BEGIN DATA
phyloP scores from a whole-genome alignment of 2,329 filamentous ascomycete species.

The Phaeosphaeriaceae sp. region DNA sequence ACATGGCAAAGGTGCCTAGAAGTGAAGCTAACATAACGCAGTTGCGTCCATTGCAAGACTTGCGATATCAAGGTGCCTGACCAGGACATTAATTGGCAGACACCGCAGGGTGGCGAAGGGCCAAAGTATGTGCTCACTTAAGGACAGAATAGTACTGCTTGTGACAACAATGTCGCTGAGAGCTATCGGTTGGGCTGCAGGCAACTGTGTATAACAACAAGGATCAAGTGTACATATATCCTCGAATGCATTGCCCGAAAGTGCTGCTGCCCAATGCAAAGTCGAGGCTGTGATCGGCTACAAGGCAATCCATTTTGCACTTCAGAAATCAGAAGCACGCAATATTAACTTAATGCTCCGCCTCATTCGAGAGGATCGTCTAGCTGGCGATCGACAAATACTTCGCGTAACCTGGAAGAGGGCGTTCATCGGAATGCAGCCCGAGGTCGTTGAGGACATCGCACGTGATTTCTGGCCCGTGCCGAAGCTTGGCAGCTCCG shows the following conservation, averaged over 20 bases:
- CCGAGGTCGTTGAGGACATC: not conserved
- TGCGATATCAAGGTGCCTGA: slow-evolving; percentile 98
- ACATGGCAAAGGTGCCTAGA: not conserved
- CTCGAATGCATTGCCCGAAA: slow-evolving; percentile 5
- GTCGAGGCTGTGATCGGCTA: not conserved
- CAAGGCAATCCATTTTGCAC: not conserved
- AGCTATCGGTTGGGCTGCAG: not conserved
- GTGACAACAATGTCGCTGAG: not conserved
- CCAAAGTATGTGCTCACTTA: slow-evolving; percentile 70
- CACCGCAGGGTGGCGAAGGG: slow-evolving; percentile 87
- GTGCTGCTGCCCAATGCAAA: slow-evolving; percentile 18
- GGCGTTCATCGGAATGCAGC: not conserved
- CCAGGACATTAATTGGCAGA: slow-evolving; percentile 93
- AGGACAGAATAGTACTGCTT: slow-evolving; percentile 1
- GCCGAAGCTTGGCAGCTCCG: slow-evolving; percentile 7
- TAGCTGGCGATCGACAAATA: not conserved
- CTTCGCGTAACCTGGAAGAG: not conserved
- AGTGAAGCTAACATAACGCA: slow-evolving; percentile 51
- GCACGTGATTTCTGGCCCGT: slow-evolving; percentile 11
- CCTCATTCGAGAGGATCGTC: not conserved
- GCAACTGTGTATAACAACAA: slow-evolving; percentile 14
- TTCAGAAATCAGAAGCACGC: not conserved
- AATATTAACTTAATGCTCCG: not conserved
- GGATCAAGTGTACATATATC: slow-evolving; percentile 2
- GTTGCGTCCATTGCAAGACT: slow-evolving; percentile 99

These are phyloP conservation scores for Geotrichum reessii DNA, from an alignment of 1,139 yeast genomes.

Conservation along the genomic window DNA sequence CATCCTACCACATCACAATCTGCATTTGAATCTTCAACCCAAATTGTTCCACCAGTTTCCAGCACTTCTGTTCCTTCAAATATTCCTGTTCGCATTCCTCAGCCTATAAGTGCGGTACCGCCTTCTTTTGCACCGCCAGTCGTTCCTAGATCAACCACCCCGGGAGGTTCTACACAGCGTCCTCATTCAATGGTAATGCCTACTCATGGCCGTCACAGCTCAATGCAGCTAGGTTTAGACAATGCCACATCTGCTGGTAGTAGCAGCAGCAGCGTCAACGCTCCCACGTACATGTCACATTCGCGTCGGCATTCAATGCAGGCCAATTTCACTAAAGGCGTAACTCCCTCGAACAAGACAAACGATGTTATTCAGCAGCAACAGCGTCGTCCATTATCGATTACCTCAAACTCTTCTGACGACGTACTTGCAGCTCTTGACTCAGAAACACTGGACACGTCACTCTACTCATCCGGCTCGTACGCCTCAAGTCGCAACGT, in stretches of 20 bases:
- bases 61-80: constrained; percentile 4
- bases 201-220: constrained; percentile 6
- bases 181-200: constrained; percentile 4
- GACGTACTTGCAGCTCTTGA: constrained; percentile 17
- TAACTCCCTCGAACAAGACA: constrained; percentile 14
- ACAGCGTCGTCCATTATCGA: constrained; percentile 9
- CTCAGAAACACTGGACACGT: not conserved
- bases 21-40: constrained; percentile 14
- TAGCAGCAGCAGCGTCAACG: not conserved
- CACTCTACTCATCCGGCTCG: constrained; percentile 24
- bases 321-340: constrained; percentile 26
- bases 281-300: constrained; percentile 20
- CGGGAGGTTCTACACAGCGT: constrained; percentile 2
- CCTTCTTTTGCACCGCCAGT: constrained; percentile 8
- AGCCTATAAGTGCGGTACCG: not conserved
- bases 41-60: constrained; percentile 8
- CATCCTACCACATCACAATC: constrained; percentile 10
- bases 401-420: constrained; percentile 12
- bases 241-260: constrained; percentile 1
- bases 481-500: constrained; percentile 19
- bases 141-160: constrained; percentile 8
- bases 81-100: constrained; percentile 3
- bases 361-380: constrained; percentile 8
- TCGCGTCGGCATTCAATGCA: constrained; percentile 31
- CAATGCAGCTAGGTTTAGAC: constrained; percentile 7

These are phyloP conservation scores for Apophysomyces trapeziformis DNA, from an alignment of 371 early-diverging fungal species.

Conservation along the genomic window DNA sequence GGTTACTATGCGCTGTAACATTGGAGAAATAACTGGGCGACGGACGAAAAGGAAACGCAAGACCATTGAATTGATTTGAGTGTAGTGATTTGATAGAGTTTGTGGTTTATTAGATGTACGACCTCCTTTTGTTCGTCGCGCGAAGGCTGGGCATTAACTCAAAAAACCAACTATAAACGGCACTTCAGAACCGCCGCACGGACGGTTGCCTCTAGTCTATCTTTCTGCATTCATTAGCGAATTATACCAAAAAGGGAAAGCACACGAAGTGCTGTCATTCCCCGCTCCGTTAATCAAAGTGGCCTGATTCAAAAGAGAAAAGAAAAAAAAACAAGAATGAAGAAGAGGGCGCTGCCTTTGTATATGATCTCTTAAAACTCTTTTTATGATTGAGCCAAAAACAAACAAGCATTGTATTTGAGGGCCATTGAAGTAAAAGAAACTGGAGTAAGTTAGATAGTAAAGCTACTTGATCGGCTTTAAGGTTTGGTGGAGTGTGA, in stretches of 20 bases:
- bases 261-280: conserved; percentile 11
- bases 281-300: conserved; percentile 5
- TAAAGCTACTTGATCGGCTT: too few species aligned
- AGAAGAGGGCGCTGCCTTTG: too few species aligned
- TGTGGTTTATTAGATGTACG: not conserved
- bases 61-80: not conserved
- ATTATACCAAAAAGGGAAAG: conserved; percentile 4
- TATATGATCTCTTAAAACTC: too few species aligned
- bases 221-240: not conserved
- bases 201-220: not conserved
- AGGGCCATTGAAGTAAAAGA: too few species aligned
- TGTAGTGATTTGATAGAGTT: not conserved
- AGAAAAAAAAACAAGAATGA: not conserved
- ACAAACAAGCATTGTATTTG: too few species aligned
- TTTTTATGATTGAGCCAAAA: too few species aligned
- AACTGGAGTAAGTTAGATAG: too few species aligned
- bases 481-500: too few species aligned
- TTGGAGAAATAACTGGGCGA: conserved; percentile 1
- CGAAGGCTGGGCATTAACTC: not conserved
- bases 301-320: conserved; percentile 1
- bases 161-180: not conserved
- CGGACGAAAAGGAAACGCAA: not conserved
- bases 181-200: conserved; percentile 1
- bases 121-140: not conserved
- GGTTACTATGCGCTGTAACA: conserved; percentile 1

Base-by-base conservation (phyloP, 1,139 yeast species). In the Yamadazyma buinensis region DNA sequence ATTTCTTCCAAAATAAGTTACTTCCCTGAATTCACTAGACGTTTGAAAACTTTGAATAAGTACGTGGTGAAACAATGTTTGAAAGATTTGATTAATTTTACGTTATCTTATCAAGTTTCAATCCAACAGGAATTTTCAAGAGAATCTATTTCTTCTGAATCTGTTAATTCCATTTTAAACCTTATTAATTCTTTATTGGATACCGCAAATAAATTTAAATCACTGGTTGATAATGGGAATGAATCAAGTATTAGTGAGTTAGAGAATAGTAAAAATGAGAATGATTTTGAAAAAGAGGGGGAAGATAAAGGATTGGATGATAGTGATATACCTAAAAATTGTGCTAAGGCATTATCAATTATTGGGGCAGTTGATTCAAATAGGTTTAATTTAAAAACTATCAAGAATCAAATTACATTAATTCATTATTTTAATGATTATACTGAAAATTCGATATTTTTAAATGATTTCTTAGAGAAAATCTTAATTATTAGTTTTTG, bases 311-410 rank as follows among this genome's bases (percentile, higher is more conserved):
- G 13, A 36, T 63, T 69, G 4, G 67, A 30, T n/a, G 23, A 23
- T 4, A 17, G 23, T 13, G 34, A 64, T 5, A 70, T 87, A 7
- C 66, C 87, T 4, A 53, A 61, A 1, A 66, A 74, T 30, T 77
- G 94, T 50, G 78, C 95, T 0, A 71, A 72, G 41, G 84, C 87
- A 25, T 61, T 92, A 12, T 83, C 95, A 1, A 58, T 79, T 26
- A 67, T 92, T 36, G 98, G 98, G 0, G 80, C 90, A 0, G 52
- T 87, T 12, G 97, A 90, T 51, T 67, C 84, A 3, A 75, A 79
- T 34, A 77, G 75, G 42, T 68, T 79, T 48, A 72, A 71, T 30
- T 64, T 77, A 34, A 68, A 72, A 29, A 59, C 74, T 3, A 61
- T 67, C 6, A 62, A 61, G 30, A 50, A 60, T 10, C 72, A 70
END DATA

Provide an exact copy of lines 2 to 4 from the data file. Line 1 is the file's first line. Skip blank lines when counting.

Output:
The Phaeosphaeriaceae sp. region DNA sequence ACATGGCAAAGGTGCCTAGAAGTGAAGCTAACATAACGCAGTTGCGTCCATTGCAAGACTTGCGATATCAAGGTGCCTGACCAGGACATTAATTGGCAGACACCGCAGGGTGGCGAAGGGCCAAAGTATGTGCTCACTTAAGGACAGAATAGTACTGCTTGTGACAACAATGTCGCTGAGAGCTATCGGTTGGGCTGCAGGCAACTGTGTATAACAACAAGGATCAAGTGTACATATATCCTCGAATGCATTGCCCGAAAGTGCTGCTGCCCAATGCAAAGTCGAGGCTGTGATCGGCTACAAGGCAATCCATTTTGCACTTCAGAAATCAGAAGCACGCAATATTAACTTAATGCTCCGCCTCATTCGAGAGGATCGTCTAGCTGGCGATCGACAAATACTTCGCGTAACCTGGAAGAGGGCGTTCATCGGAATGCAGCCCGAGGTCGTTGAGGACATCGCACGTGATTTCTGGCCCGTGCCGAAGCTTGGCAGCTCCG shows the following conservation, averaged over 20 bases:
- CCGAGGTCGTTGAGGACATC: not conserved
- TGCGATATCAAGGTGCCTGA: slow-evolving; percentile 98